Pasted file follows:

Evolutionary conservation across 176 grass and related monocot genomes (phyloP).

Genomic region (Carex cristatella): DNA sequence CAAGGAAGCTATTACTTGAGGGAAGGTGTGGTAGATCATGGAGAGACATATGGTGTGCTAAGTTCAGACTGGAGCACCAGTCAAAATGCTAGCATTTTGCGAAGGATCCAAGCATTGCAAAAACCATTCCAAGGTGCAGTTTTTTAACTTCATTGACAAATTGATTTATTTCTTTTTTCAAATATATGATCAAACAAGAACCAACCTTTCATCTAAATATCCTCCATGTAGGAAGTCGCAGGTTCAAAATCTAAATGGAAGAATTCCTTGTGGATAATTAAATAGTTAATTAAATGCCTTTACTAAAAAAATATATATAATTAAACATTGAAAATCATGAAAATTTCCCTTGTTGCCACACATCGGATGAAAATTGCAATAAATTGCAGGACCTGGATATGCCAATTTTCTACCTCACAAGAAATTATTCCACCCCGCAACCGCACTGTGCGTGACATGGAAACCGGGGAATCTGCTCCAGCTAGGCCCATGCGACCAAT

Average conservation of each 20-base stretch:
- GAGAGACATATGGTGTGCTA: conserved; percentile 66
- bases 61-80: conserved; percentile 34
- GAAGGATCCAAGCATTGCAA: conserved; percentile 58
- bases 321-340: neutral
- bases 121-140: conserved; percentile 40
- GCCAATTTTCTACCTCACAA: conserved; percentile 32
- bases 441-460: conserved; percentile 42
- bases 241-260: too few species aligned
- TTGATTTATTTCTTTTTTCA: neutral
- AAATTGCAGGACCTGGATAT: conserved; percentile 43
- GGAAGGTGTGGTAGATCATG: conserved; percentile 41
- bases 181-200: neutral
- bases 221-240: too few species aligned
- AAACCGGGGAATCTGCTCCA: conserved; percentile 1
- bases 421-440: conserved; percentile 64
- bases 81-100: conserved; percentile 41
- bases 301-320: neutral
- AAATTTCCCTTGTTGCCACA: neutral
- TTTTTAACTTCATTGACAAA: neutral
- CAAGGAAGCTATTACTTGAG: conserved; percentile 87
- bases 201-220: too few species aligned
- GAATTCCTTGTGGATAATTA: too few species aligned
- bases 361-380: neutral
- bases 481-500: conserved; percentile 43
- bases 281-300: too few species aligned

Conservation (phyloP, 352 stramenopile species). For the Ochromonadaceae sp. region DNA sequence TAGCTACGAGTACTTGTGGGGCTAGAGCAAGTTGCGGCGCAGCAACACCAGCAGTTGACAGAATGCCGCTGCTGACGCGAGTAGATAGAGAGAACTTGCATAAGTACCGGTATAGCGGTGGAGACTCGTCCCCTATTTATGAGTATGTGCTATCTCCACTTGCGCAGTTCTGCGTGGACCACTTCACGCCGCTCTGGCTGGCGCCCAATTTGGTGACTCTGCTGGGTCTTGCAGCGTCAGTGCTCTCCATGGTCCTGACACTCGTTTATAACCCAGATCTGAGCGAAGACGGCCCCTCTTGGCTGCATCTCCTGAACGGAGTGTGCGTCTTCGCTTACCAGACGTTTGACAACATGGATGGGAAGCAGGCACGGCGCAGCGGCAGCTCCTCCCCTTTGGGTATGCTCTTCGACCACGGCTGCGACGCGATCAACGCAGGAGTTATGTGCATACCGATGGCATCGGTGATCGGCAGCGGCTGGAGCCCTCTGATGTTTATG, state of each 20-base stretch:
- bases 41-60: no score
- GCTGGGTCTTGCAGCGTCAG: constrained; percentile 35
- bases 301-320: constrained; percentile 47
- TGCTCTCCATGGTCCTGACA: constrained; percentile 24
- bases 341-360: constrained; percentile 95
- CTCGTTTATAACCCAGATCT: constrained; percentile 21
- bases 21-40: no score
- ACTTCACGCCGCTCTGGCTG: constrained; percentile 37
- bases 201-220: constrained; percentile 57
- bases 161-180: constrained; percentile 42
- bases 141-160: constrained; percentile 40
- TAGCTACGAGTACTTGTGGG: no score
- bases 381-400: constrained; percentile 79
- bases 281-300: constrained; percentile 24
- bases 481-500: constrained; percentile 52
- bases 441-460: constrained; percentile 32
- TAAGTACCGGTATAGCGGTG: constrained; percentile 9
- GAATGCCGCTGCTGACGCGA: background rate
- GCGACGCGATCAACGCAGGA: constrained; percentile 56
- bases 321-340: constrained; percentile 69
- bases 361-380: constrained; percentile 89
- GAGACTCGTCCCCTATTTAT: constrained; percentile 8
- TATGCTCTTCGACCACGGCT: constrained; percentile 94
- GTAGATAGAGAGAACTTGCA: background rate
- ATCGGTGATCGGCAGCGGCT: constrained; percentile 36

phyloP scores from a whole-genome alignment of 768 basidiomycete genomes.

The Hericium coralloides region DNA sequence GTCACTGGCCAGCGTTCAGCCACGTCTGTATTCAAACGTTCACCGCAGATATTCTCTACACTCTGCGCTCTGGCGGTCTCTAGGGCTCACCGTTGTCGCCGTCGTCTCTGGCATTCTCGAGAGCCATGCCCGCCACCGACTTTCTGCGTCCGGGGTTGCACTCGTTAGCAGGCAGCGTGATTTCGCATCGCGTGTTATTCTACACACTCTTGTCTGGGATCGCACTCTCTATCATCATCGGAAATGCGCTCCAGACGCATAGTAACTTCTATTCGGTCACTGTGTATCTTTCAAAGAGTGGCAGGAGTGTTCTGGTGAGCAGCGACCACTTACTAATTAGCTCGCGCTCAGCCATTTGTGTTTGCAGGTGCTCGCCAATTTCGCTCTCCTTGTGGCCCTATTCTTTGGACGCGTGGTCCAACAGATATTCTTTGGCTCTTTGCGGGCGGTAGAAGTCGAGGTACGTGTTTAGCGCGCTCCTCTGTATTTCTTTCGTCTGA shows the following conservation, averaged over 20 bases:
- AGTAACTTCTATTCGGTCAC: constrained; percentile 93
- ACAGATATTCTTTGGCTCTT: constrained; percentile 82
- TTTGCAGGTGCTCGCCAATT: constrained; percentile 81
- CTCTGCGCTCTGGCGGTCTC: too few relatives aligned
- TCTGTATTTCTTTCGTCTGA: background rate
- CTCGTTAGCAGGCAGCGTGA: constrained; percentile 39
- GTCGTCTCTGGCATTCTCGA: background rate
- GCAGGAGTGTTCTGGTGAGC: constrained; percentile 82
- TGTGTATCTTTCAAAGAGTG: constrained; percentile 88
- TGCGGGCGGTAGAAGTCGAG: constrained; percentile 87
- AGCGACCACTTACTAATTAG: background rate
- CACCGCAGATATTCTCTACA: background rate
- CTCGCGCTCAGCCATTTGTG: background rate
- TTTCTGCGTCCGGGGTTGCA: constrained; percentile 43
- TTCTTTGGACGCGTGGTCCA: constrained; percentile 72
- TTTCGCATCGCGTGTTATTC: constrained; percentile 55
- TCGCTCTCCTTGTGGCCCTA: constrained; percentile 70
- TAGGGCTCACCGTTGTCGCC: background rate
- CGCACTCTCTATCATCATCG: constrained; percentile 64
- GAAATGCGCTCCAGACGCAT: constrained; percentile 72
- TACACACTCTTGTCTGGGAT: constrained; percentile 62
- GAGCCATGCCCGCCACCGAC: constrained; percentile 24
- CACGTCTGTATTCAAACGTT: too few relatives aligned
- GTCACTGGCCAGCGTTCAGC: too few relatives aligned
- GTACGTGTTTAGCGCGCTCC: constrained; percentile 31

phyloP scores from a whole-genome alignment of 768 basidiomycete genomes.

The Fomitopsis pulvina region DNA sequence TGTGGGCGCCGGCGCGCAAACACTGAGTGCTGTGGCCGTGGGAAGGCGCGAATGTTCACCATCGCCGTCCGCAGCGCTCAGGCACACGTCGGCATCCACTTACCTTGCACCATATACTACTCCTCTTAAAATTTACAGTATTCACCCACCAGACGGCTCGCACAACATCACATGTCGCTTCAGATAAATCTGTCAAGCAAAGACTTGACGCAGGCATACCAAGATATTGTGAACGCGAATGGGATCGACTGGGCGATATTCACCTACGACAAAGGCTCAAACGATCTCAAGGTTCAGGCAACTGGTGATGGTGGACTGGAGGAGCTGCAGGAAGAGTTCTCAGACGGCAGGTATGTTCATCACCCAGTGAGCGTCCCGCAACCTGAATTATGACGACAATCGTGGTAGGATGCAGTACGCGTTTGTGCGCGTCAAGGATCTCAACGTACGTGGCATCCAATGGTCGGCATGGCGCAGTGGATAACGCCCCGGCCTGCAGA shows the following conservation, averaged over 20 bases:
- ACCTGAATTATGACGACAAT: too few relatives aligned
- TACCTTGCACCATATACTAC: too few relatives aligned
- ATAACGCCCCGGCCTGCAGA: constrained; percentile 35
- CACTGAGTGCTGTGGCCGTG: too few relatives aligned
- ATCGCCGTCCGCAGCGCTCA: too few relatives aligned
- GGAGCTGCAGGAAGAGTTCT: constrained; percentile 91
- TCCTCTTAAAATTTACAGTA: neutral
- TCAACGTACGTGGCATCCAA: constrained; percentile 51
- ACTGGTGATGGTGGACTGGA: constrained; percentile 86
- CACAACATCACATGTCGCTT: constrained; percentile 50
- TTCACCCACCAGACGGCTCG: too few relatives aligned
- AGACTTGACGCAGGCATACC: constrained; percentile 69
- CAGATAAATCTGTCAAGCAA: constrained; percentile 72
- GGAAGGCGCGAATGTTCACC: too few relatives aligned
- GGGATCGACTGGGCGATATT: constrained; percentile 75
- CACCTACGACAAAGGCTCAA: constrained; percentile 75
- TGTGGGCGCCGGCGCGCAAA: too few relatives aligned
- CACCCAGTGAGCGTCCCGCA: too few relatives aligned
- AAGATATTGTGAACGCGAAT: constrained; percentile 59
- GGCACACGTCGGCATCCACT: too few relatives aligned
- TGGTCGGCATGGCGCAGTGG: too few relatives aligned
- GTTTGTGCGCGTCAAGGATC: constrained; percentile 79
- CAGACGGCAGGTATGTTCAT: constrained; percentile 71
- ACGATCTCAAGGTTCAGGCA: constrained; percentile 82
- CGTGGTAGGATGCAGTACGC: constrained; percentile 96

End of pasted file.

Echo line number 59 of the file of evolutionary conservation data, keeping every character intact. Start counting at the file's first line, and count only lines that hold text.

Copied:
- TTTGCAGGTGCTCGCCAATT: constrained; percentile 81